Noyce | Participant Profiles

Greg Sand assists a student at Central High

Greg Sand

Noyce Master Teaching Fellow

Mathematics Teacher
Central High School, Omaha Public Schools

Greg Sand, a Noyce Master Teaching Fellow, won a 2011 Alice Buffett Outstanding Teacher Award in May. Greg and 14 other educators in Omaha Public Schools each won $10,000 from the Susan Thompson Buffett Foundation.

Years Teaching

What is the process for winning an Alice Buffett Award?
In January, the foundation runs advertisements for nominations that can be submitted by students, parents or peers. The winners are notified in early April. Since the actual awards banquet isn't until the end of May, you have to keep it quiet until then. So for about five weeks, only my wife and I knew and that was very, very difficult. The awards ceremony was on the top floor of the Peter Kiewit Building in midtown Omaha. When you arrive, your building principal is there, but they do not know who has won. It was an amazing evening where a variety of speakers talked with the winners. Something I found very interesting is that they do not release any of the nomination letters to you, keeping a certain amount of anonymity about the entire process.

What do you plan to do with the award money?
Well, so far we've taken a vacation to Jamaica. The rest is waiting to be used, or maybe just saved. We've been looking for a new house for a while, so that money could come in handy.

How has your Noyce experience been?
My experience this summer has been amazing. From the first publications about the Noyce MTF program, I knew it was something that I was professionally ready to do as well as personally motivated to do. I love teaching math and have tried to make an impact on how it is taught for many years. I saw this program as another avenue to help facilitate change at building, district and statewide levels. From the first day of class, I knew that I was working with some of the finest teachers in Nebraska. We have had a chance to not only work together, but also share what we do, and I am humbled to be a part of this group. I know that after this summer, I have added a number of tools that will make me a more effective teacher. A big thank you to everyone for sharing what they do.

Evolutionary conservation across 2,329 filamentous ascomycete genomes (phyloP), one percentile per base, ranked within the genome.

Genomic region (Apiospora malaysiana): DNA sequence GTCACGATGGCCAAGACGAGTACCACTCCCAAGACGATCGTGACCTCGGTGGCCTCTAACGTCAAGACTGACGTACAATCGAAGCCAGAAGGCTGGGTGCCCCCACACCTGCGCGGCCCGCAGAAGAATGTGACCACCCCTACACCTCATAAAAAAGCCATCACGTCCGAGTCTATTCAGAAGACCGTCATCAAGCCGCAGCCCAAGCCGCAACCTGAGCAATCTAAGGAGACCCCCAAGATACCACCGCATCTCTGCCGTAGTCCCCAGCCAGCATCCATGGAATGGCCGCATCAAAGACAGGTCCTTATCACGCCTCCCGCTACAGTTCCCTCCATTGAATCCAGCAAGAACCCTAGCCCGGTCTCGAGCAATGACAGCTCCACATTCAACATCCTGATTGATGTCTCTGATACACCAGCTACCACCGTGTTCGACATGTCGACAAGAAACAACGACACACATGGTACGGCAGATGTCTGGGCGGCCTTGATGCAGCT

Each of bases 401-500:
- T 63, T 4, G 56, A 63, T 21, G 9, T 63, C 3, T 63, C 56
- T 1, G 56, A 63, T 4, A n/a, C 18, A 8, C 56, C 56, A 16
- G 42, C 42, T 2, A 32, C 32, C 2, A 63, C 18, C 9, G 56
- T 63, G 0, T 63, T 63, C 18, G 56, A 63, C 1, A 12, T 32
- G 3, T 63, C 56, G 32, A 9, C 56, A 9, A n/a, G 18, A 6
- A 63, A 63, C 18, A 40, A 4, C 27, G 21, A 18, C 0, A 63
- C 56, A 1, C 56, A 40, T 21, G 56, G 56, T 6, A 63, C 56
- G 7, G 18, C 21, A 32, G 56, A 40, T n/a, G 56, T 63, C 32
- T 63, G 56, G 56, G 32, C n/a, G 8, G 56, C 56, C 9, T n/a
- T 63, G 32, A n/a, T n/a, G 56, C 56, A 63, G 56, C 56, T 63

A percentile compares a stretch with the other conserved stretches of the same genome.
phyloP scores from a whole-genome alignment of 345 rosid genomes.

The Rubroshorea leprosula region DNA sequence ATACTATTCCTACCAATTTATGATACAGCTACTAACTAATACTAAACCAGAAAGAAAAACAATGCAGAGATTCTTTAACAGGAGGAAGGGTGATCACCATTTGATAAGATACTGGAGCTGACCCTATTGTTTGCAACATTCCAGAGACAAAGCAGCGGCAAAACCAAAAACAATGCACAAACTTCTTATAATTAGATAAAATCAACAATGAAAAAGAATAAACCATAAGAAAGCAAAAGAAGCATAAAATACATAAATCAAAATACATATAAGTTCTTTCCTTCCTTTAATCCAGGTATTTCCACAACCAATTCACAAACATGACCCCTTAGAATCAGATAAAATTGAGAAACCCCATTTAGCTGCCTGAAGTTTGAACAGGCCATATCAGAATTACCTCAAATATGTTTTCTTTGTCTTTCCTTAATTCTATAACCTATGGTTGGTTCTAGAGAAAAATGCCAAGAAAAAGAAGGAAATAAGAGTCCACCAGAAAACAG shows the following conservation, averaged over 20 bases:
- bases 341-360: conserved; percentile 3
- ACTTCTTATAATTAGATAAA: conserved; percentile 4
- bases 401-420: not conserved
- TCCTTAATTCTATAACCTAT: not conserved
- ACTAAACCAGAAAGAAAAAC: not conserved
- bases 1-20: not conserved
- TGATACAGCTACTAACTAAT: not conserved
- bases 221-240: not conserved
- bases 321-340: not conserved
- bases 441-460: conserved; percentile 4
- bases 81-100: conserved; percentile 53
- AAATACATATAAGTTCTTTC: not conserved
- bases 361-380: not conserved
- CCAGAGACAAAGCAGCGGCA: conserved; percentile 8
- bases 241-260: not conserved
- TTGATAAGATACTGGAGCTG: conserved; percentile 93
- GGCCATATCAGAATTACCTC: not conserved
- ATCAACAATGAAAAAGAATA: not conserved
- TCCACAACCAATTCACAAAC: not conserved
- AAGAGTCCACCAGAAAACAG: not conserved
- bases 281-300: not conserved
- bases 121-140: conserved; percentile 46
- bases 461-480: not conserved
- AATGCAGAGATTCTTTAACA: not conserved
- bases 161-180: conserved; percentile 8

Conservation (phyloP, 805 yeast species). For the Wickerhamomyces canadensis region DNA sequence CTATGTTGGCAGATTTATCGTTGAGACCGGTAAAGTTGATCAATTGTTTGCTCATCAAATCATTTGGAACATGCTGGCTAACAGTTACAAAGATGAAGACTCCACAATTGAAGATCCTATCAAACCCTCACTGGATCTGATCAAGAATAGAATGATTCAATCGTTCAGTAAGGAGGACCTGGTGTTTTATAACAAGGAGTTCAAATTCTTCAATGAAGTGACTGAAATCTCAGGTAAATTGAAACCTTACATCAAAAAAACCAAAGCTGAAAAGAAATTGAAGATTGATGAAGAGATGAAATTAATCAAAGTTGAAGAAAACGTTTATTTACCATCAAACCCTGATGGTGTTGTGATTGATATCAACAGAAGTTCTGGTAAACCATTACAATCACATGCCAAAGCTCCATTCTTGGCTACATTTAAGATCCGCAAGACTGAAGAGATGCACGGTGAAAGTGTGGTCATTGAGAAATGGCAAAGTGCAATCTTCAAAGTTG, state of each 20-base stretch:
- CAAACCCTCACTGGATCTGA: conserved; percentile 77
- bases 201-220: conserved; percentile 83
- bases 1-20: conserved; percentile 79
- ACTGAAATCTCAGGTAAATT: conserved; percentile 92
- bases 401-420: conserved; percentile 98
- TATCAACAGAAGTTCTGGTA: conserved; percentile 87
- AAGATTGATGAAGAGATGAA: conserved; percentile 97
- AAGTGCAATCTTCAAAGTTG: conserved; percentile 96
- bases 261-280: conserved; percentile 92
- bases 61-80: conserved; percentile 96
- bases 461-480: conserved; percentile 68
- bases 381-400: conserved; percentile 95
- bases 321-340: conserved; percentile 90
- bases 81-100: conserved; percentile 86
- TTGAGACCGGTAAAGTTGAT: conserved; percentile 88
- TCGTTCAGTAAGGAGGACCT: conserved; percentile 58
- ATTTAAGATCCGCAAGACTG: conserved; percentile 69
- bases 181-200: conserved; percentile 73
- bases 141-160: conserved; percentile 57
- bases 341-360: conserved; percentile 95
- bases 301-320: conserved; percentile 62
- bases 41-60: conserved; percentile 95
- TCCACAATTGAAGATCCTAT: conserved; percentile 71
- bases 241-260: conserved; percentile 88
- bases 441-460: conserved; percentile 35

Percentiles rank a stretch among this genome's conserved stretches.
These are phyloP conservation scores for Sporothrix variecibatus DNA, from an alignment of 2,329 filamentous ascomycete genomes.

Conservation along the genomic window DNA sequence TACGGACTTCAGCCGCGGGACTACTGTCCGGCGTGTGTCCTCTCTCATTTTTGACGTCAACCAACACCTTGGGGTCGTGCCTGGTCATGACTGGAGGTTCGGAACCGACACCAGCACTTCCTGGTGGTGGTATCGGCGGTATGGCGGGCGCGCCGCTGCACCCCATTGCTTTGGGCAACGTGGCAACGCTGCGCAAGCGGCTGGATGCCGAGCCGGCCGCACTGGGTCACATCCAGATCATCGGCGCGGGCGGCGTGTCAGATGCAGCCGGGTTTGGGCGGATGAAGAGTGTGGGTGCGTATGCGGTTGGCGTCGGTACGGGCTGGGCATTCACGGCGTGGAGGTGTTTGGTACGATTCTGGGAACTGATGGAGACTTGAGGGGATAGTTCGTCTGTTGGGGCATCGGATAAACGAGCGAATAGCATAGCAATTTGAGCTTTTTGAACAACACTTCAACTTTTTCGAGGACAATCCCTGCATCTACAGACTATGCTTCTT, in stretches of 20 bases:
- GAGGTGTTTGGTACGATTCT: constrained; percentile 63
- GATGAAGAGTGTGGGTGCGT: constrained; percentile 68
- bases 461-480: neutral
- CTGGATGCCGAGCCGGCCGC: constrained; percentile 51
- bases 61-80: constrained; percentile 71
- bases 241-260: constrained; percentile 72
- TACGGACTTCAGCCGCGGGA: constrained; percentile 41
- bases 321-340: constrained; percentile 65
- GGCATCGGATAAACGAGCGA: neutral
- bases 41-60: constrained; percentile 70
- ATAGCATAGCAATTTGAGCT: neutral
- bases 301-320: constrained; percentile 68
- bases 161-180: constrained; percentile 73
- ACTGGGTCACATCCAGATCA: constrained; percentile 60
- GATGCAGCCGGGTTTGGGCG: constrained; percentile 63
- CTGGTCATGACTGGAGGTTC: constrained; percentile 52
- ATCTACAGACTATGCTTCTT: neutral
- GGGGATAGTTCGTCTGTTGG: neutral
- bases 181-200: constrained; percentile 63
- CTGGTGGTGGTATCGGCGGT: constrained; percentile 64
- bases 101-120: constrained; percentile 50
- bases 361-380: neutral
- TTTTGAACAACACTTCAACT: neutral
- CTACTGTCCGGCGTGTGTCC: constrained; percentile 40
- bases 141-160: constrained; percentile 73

Do you remember your favorite teacher?
My favorite teacher was Mrs. Jill Conrad at Crete High School, who not surprisingly, was both my junior high and high school math teacher. Not only did she have an amazing talent of guiding us through very difficult topics, but also a wit about her that kept class interesting every day.

What is your favorite thing about teaching?
My favorite thing about teaching is the relationships I forge with students and the chance to watch them grow over four years. My Enrichment Math course has a unique quality about it in that students can take it for all four years of high school. This gives me the chance to work with a set of students, get to know them very well, and help them develop from freshmen to seniors.

What's on your iPod?
It changes fairly often, but currently Dave Matthews Band, Neil Young, Cake, and a variety of NPR Podcasts with 'This American Life' being my favorite.

What is your favorite thing about Nebraska?
My favorite thing about Nebraska is the variety of experiences that the state offers. I grew up in a small town (Crete) and had a great traditional community experience. Moving to Omaha helped me realize that my experience wasn't the norm for many people. My eyes were opened to the real diversity of the state. Being at Central High has helped me more than anything, by having had the chance to work with the widest variety of talent, cultures and ethnicities in Nebraska.